The cardiopulmonary manikins provide a great resource for showing the practical relevance of hemodynamics to the clinical setting, but we must turn to high-fidelity manikins if we are truly to recapture the drama of the old dog labs. I remember vividly the effects on an anesthetized dog when, as a student, I infused a sympathetic agonist or antagonist. Now, as an instructor, I achieve a similar memorable effect with a full-blown simulation of hemorrhagic shock. This is the capstone event in the cardiovascular physiology section of our course, when the students must recognize the problem and come up with a solution. Our simulation center has rooms like you would find in the emergency department in which we place the manikins. The potential “treatments” available for use by the students include a muscarinic antagonist, a sympathetic agonist, and the infusion of normal saline. As I did with the dogs back in the day, today’s students apply various drugs or treatments to the manikin, and, from the attached control room, I can simulate the appropriate physiological response. There are few things that bring home the importance of preload and stressed volume like the “recovery” evoked by rapid infusion of saline, especially if this follows unsuccessful attempts at treatment with various drugs. Later in our class, we have additional simulations that illustrate fundamental principles associated with respiratory physiology and endocrinology. I admit that it took some persuasion to convince my bench-investigator colleagues that they had sufficient experience to facilitate these activities. However, after trying it a time or two, they usually find that the activities require more physiological knowledge and deductive reasoning than clinical skill, and, as an added bonus, they have fun.
So why not take advantage of that high-priced center that your medical school just built or is in the process of developing? You’ll find that simulations provide hard-to-ignore demonstrations of physiology’s relevance to the clinics. If my experience is any indication, your dean will be happy that you’re trying new things, and you’ll be rewarded by students who respond enthusiastically.
The nitty-gritty to get you started:
My colleagues and I have boiled down the use of simulation to a few key points that can provide a good start to your own efforts.
1) Keep it simple. You’re teaching physiology, not a subspecialty. As described above, we require the students to recognize a loss of blood volume as the fundamental problem in hemorrhagic shock.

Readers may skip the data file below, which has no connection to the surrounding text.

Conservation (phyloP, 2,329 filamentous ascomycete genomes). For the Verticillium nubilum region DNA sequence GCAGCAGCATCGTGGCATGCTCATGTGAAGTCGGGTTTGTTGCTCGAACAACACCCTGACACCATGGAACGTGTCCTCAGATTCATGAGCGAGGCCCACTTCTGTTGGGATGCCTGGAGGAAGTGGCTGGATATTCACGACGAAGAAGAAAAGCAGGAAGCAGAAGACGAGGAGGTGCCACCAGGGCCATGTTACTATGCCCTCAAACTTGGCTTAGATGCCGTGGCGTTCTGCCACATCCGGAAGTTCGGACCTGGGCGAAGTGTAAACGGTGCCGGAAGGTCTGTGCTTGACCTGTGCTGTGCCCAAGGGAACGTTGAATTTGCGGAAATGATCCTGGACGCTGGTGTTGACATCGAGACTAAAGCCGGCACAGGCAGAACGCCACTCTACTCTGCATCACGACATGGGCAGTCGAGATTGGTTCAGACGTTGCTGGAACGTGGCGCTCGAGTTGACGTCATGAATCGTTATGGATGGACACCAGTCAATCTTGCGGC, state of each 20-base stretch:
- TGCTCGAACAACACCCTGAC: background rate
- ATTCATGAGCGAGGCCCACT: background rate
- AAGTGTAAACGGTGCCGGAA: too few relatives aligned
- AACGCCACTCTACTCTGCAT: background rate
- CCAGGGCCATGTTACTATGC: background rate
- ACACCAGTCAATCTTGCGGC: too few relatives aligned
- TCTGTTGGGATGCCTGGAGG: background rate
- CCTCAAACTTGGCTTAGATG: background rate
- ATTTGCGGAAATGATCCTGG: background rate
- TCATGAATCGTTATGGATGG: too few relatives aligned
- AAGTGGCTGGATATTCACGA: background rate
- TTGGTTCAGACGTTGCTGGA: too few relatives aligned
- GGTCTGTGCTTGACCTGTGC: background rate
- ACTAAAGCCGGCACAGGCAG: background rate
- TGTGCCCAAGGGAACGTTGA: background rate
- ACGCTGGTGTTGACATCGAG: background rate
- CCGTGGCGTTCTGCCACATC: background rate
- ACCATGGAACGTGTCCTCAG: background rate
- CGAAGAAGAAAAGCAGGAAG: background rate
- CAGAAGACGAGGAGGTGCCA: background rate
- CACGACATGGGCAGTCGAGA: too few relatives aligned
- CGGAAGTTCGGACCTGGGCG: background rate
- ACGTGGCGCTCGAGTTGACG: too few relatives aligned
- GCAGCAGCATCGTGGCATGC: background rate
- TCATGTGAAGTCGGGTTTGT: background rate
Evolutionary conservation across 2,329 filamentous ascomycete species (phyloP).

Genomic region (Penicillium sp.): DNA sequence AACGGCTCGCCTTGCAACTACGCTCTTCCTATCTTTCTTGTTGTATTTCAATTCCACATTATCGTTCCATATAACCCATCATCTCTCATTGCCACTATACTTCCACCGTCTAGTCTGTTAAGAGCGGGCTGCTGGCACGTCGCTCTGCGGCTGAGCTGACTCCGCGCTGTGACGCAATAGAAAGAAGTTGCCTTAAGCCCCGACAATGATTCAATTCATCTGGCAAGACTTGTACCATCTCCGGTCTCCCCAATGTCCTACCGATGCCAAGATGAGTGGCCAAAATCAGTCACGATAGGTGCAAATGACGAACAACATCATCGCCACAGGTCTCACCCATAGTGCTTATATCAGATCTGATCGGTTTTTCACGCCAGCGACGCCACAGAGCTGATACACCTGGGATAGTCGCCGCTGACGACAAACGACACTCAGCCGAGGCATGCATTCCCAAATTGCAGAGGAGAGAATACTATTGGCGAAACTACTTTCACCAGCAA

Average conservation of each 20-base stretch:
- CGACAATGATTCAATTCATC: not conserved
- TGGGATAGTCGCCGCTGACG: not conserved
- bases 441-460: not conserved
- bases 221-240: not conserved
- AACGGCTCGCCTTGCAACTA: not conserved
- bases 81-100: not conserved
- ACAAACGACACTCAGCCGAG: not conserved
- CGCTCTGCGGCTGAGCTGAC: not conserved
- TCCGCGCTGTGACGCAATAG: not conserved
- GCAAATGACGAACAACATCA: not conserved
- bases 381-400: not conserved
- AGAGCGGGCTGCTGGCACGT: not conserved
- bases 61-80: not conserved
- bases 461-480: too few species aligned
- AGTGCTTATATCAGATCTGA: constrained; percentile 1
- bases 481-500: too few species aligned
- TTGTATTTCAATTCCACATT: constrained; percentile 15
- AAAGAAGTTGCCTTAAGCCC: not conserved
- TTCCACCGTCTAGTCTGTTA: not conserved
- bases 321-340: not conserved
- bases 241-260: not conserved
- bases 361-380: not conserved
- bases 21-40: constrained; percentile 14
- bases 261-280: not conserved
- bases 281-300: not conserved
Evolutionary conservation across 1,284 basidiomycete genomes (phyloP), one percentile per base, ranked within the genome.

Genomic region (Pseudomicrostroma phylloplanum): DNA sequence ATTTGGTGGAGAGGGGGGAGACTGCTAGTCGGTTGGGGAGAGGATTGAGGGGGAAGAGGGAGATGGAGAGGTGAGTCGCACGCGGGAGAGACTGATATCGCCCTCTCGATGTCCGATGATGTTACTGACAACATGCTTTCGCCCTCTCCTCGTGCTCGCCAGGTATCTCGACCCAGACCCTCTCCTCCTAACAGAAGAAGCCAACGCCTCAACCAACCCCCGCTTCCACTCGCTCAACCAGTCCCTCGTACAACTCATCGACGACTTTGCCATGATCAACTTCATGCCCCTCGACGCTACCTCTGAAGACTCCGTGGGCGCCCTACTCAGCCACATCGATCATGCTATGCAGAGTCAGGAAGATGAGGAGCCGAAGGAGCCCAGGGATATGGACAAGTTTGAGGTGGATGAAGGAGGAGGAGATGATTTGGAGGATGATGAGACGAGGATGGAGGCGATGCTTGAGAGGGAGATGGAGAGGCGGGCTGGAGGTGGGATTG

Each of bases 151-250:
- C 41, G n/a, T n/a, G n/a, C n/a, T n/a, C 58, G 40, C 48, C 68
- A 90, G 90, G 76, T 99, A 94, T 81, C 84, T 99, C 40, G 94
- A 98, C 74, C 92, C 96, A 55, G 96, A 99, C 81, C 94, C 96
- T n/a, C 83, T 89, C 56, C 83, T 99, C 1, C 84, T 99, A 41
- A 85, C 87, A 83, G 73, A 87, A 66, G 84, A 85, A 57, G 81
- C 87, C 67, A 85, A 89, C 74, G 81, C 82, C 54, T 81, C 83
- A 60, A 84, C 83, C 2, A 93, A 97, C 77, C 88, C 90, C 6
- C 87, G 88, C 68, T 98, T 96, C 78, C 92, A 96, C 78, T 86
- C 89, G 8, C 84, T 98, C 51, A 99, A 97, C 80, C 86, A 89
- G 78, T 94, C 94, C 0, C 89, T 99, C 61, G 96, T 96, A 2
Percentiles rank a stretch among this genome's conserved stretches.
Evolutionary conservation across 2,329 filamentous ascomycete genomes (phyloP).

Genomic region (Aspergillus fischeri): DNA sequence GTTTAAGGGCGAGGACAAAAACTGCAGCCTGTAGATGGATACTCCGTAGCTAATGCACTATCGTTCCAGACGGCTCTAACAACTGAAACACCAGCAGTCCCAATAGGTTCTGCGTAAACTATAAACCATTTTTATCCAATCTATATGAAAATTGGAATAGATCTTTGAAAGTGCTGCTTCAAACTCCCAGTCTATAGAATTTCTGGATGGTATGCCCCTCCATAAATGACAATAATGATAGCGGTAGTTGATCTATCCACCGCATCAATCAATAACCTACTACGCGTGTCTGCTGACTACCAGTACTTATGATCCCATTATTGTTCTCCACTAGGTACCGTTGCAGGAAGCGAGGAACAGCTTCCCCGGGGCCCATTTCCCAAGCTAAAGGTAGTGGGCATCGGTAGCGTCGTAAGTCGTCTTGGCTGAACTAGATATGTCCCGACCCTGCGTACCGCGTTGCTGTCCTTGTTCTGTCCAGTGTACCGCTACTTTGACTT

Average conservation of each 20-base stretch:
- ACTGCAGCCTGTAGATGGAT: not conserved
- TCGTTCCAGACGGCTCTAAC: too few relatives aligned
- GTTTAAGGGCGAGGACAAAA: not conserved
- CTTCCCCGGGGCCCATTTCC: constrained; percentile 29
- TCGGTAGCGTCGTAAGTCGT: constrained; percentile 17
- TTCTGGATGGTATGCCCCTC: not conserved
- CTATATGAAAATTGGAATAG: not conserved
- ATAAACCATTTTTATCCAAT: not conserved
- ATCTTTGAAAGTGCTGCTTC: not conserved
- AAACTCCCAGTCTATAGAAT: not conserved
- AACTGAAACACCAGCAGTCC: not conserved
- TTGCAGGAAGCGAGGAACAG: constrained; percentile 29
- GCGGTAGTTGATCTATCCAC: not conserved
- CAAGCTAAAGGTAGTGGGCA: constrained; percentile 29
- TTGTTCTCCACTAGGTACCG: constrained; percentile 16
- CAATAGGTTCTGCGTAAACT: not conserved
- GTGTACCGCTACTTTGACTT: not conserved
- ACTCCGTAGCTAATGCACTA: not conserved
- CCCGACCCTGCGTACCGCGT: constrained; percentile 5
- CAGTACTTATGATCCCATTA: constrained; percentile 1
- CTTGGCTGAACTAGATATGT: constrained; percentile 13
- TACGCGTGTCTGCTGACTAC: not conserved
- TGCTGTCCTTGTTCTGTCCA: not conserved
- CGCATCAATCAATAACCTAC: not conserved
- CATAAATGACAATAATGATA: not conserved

2) Require a decision or intervention. The students must follow a problem logically, putting into practice the physiology that they are learning. In the hemorrhage scenario, they treat the “patient” with a rapid intravenous administration of saline.
3) Provide some background material. You’re providing a value-added experience that goes beyond simple lecture, but the students need some guidance to prepare. For the shock simulation, they study a 20-minute online presentation focusing on low cardiac output the night before the activity.
4) Do a debrief. If things work well, there will be a lot of excitement and keyed-up emotion. You’ll want to give the students a chance to talk things out and assess their performance as a team.
Thomas A Pressley is a Professor in the Department of Medical Education at Texas Tech University Health Sciences Center. After earning his undergraduate degree at Johns Hopkins University, he entered the graduate program in biochemistry at the Medical University of South Carolina. His postdoctoral training was in the College of Physicians and Surgeons at Columbia University. He was recruited by the University of Texas Medical School in Houston in 1987, and he transferred to Texas Tech in 1995. Tom has served as an interim dean, a visiting professor at multiple institutions, a member of grant review committees, and the chair of the Education Committee of the American Physiological Society. He is the current chair of the APS Career Opportunities in Physiology Committee. He has also developed numerous courses, and he has reviewed degree programs at several institutions.